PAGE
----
From the outer reaches of the great beyond, from the whirling chaos over the event horizon, come Space Fisters. In their debut album Vol. 1, this French three-piece (Clément Baltassat on bass and vocals, Robin Pruchon on guitars and Léo Mo on drums) have released a monster that’s fuzzier than Billy Gibbons’ beard. Packed with head-nodding grooves, bluesy riffs and atmospheric, surf-rock guitar effects, it’s a solid first foray into the psychedelic realm of space rock. Whilst not bringing anything particularly novel to the generic table, Space Fisters offer up 37 minutes of raw, tasty rock.
Luring you in with shuddering guitar leads sounding straight from the Twilight Zone, Space Fisters soon launch into a heavy stoner riff full of thunderous bass and bluesy licks. This is essentially the modus operandi for the whole album – move between psychedelic sound effects and nasty but rapid grooves. Vol. 1 is generally up-tempo, definitely in keeping with the punk-tinged antics of stoner bands like Red Fang.
The vocals inhabit that space between clean singing and raspy shouts, not dissimilar from some of Wino’s work in Saint Vitus. Of course things are a bit faster here, and the vocals more heavily effected. In particular, on opener Short Daze the bubbling vocals have both positive and negative effects. On the one hand they fit the music, evoking the same psychedelic haze carried by the strange guitar and fuzzy bass lines. On the other, they sound like I’m listening to the album through broken iPod headphones.
Things get good ‘n’ doomy on the second track, Yellow Hills. Space Fisters channel their inner Sabbath, with the same kind of Hammer Horror ambience that would make the 70s proud. Crawling guitars slink behind the bubbling vocals, but here the two sit together far better (perhaps because of the quietness of the instrumentation). There is plenty of psych soloing and heavy stoner groove to keep things moving, though. The drums are erratic, the vocals are eerie, and the jams (which sound improvised) are an acid trip through a witch’s sabbath.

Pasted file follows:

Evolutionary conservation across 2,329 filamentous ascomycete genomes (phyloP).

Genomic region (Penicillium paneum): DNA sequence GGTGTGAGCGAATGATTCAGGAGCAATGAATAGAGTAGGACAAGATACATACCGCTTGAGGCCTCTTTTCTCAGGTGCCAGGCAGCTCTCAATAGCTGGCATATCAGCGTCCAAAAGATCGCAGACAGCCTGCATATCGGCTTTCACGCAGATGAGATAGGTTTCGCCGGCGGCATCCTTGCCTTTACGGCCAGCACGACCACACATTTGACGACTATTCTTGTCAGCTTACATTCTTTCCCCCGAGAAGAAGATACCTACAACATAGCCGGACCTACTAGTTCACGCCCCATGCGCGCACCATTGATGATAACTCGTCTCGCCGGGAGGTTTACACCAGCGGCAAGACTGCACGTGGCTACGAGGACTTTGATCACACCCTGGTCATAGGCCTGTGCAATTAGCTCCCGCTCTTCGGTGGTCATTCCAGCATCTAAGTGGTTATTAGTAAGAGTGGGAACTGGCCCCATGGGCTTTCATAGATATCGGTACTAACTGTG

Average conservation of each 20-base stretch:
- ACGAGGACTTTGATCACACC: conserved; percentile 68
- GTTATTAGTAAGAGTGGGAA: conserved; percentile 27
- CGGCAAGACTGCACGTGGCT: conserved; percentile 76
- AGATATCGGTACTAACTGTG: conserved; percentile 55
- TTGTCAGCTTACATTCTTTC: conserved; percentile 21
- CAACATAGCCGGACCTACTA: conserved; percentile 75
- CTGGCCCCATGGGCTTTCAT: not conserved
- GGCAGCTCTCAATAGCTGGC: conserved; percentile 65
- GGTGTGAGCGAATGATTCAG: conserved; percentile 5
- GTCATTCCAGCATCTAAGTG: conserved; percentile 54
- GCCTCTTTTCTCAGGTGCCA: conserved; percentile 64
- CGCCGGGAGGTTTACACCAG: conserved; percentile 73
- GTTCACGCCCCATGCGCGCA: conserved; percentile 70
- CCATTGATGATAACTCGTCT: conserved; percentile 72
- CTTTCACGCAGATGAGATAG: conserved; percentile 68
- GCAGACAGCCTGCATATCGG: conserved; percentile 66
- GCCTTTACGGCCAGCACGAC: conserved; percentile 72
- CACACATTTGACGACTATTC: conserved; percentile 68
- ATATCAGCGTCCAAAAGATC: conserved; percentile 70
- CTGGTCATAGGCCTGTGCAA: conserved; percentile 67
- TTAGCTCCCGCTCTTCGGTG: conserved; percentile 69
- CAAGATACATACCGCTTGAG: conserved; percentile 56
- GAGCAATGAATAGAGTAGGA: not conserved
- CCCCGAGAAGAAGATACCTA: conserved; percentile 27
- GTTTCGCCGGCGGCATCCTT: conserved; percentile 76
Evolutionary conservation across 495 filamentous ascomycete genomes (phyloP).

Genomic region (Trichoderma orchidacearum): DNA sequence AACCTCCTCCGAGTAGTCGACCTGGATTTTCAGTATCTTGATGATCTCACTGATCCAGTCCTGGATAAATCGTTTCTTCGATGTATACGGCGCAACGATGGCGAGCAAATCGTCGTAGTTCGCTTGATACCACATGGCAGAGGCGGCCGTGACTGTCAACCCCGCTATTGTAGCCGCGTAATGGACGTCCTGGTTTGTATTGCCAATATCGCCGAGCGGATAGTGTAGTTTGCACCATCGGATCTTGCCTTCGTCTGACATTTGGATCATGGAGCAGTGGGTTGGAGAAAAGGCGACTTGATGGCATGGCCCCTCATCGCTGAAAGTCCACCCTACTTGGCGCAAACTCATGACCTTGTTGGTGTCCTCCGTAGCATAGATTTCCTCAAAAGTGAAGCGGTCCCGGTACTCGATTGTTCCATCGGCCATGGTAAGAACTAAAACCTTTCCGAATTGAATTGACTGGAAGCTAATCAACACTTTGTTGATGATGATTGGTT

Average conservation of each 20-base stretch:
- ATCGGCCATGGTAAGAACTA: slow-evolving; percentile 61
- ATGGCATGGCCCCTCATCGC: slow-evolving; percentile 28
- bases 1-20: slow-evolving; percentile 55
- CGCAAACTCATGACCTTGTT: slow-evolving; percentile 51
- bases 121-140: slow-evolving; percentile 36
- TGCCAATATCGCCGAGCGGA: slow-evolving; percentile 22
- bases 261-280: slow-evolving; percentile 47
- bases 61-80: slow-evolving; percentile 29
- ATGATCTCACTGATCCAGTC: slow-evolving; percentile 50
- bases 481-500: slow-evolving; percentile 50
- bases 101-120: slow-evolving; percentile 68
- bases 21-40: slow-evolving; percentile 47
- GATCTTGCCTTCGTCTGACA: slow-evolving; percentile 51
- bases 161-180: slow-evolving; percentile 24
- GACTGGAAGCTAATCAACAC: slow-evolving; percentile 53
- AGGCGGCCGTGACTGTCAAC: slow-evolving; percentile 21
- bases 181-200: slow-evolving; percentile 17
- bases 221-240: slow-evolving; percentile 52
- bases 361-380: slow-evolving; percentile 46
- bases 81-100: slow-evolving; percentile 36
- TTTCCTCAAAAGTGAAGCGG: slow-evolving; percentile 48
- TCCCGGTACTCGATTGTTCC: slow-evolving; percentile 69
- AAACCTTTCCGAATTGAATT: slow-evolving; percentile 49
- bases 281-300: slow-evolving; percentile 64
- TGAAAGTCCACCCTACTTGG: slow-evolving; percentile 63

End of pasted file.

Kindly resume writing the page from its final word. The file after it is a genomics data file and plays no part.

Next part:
Goddess Of Love / Priestess Of Pain ups the groove by introducing a swinging, open main riff that uses space well. The vocals are engaging, with Clément Baltassat tendency to hang on weird syllables when delivering his lines blending well with the music. It adds to that swirling, effect-heavy sound all over Vol. 1. Mo’s drums are nice and loose, Pruchon’s guitars snarl with heavy fuzz, and the song rushes from zero to one hundred to zero like classic prog rock. Space Fisters sound like they are having a blast making this album, and its infectious.
Vol. 1closes with Bozz, a 14 minute beast of crunching, bluesy guitars and pounding drums. Its anthemic, Space Fisters channelling Ozzy’s trademark cries. The main theme is simple and accessible, but full of stoner groove and power. There is another extended break where things slow down, complete with atmospheric, B-movie vocals. Given Space Fisters fondness for breaks on every track, this one loses its impact when it first arrives, no matter how well it fits the song. But its progression into a doom-tinged blues, reminiscent of Church Of Misery, is a nice touch, particularly when Baltassat’s haunting vocals return. The track feels like a compressed concept album, something about human enslavement to cosmic races. It’s a solid end to Vol. 1.
Vol. 1is a promising first album from this French three-piece. It packs a punch with its snarling guitars, pummelling drums and atmospheric guitar effects. The song structure becomes a little predictable by Goddess Of Love…, yet each track is its own entity. It’s an album that grows in intensity and gets better with each listen. Space Fisters may not travel far from the space rock formula, but they know how to write some damn catchy stoner jams.
Scribed by: Will Beattie